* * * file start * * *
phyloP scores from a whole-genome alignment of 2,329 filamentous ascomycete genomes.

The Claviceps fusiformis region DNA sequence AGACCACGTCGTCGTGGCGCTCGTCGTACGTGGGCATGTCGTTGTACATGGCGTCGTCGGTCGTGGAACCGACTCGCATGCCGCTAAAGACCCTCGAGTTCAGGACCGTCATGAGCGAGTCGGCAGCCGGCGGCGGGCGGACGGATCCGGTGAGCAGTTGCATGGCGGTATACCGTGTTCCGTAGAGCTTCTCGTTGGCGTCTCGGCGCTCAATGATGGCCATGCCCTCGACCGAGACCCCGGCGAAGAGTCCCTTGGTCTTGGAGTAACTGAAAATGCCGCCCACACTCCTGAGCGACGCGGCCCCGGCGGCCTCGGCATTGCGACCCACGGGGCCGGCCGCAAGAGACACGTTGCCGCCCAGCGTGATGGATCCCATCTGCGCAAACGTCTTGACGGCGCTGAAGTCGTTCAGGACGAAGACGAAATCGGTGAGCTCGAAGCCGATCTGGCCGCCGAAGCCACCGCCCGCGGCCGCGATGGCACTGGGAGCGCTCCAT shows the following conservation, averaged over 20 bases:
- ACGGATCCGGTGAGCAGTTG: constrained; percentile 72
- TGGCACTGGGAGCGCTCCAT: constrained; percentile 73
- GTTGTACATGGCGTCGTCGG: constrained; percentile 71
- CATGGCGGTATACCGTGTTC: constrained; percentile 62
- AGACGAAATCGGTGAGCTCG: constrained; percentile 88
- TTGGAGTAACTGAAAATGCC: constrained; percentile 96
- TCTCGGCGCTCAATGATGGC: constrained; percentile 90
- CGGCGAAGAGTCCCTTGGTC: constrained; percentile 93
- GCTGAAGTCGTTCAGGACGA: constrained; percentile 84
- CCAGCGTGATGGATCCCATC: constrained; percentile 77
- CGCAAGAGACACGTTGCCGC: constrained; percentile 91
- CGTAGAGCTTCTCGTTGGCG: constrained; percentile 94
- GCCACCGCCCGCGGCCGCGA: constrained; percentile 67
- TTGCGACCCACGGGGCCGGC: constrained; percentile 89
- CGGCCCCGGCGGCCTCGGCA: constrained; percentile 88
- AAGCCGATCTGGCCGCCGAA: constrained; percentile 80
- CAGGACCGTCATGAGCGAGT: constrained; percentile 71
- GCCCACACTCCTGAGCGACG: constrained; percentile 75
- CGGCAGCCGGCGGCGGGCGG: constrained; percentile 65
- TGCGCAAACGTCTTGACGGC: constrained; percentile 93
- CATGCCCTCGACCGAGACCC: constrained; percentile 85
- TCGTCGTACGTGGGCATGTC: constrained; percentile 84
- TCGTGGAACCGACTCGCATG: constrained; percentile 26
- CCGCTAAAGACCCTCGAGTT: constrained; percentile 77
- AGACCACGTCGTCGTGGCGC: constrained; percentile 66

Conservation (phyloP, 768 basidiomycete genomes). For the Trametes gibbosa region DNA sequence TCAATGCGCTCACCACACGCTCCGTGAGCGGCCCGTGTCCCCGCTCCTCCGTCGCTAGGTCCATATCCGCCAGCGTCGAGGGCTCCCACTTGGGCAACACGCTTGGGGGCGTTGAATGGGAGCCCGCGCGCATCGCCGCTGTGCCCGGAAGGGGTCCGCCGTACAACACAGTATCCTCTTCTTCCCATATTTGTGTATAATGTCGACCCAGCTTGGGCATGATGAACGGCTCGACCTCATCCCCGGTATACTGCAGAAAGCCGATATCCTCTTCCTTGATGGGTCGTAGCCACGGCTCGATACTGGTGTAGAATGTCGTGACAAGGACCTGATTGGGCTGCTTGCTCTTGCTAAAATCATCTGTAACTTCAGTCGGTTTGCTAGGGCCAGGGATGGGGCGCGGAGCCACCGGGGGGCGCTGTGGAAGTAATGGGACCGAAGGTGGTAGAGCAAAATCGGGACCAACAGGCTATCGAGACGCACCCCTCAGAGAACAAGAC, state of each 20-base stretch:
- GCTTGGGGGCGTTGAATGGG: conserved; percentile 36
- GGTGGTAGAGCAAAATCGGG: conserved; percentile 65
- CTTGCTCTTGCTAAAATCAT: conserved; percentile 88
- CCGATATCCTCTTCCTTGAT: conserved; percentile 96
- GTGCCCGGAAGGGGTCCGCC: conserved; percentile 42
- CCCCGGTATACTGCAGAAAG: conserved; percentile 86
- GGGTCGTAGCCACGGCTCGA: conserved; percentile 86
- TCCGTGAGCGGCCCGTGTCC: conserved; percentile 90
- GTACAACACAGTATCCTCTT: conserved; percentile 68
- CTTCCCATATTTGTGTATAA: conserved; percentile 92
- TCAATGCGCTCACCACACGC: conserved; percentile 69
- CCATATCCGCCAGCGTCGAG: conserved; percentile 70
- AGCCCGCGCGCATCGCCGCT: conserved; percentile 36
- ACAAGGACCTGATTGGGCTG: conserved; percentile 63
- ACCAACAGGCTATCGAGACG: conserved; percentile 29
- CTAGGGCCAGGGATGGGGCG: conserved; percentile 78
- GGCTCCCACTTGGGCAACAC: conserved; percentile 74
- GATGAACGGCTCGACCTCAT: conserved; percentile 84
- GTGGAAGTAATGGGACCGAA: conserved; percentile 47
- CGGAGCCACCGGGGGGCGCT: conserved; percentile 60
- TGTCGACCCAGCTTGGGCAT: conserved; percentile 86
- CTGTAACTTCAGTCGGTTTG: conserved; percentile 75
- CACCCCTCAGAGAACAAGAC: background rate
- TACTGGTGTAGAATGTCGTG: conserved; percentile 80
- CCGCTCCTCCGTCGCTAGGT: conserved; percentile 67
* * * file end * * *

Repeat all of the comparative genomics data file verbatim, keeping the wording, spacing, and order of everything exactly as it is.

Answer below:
phyloP scores from a whole-genome alignment of 2,329 filamentous ascomycete genomes.

The Claviceps fusiformis region DNA sequence AGACCACGTCGTCGTGGCGCTCGTCGTACGTGGGCATGTCGTTGTACATGGCGTCGTCGGTCGTGGAACCGACTCGCATGCCGCTAAAGACCCTCGAGTTCAGGACCGTCATGAGCGAGTCGGCAGCCGGCGGCGGGCGGACGGATCCGGTGAGCAGTTGCATGGCGGTATACCGTGTTCCGTAGAGCTTCTCGTTGGCGTCTCGGCGCTCAATGATGGCCATGCCCTCGACCGAGACCCCGGCGAAGAGTCCCTTGGTCTTGGAGTAACTGAAAATGCCGCCCACACTCCTGAGCGACGCGGCCCCGGCGGCCTCGGCATTGCGACCCACGGGGCCGGCCGCAAGAGACACGTTGCCGCCCAGCGTGATGGATCCCATCTGCGCAAACGTCTTGACGGCGCTGAAGTCGTTCAGGACGAAGACGAAATCGGTGAGCTCGAAGCCGATCTGGCCGCCGAAGCCACCGCCCGCGGCCGCGATGGCACTGGGAGCGCTCCAT shows the following conservation, averaged over 20 bases:
- ACGGATCCGGTGAGCAGTTG: constrained; percentile 72
- TGGCACTGGGAGCGCTCCAT: constrained; percentile 73
- GTTGTACATGGCGTCGTCGG: constrained; percentile 71
- CATGGCGGTATACCGTGTTC: constrained; percentile 62
- AGACGAAATCGGTGAGCTCG: constrained; percentile 88
- TTGGAGTAACTGAAAATGCC: constrained; percentile 96
- TCTCGGCGCTCAATGATGGC: constrained; percentile 90
- CGGCGAAGAGTCCCTTGGTC: constrained; percentile 93
- GCTGAAGTCGTTCAGGACGA: constrained; percentile 84
- CCAGCGTGATGGATCCCATC: constrained; percentile 77
- CGCAAGAGACACGTTGCCGC: constrained; percentile 91
- CGTAGAGCTTCTCGTTGGCG: constrained; percentile 94
- GCCACCGCCCGCGGCCGCGA: constrained; percentile 67
- TTGCGACCCACGGGGCCGGC: constrained; percentile 89
- CGGCCCCGGCGGCCTCGGCA: constrained; percentile 88
- AAGCCGATCTGGCCGCCGAA: constrained; percentile 80
- CAGGACCGTCATGAGCGAGT: constrained; percentile 71
- GCCCACACTCCTGAGCGACG: constrained; percentile 75
- CGGCAGCCGGCGGCGGGCGG: constrained; percentile 65
- TGCGCAAACGTCTTGACGGC: constrained; percentile 93
- CATGCCCTCGACCGAGACCC: constrained; percentile 85
- TCGTCGTACGTGGGCATGTC: constrained; percentile 84
- TCGTGGAACCGACTCGCATG: constrained; percentile 26
- CCGCTAAAGACCCTCGAGTT: constrained; percentile 77
- AGACCACGTCGTCGTGGCGC: constrained; percentile 66

Conservation (phyloP, 768 basidiomycete genomes). For the Trametes gibbosa region DNA sequence TCAATGCGCTCACCACACGCTCCGTGAGCGGCCCGTGTCCCCGCTCCTCCGTCGCTAGGTCCATATCCGCCAGCGTCGAGGGCTCCCACTTGGGCAACACGCTTGGGGGCGTTGAATGGGAGCCCGCGCGCATCGCCGCTGTGCCCGGAAGGGGTCCGCCGTACAACACAGTATCCTCTTCTTCCCATATTTGTGTATAATGTCGACCCAGCTTGGGCATGATGAACGGCTCGACCTCATCCCCGGTATACTGCAGAAAGCCGATATCCTCTTCCTTGATGGGTCGTAGCCACGGCTCGATACTGGTGTAGAATGTCGTGACAAGGACCTGATTGGGCTGCTTGCTCTTGCTAAAATCATCTGTAACTTCAGTCGGTTTGCTAGGGCCAGGGATGGGGCGCGGAGCCACCGGGGGGCGCTGTGGAAGTAATGGGACCGAAGGTGGTAGAGCAAAATCGGGACCAACAGGCTATCGAGACGCACCCCTCAGAGAACAAGAC, state of each 20-base stretch:
- GCTTGGGGGCGTTGAATGGG: conserved; percentile 36
- GGTGGTAGAGCAAAATCGGG: conserved; percentile 65
- CTTGCTCTTGCTAAAATCAT: conserved; percentile 88
- CCGATATCCTCTTCCTTGAT: conserved; percentile 96
- GTGCCCGGAAGGGGTCCGCC: conserved; percentile 42
- CCCCGGTATACTGCAGAAAG: conserved; percentile 86
- GGGTCGTAGCCACGGCTCGA: conserved; percentile 86
- TCCGTGAGCGGCCCGTGTCC: conserved; percentile 90
- GTACAACACAGTATCCTCTT: conserved; percentile 68
- CTTCCCATATTTGTGTATAA: conserved; percentile 92
- TCAATGCGCTCACCACACGC: conserved; percentile 69
- CCATATCCGCCAGCGTCGAG: conserved; percentile 70
- AGCCCGCGCGCATCGCCGCT: conserved; percentile 36
- ACAAGGACCTGATTGGGCTG: conserved; percentile 63
- ACCAACAGGCTATCGAGACG: conserved; percentile 29
- CTAGGGCCAGGGATGGGGCG: conserved; percentile 78
- GGCTCCCACTTGGGCAACAC: conserved; percentile 74
- GATGAACGGCTCGACCTCAT: conserved; percentile 84
- GTGGAAGTAATGGGACCGAA: conserved; percentile 47
- CGGAGCCACCGGGGGGCGCT: conserved; percentile 60
- TGTCGACCCAGCTTGGGCAT: conserved; percentile 86
- CTGTAACTTCAGTCGGTTTG: conserved; percentile 75
- CACCCCTCAGAGAACAAGAC: background rate
- TACTGGTGTAGAATGTCGTG: conserved; percentile 80
- CCGCTCCTCCGTCGCTAGGT: conserved; percentile 67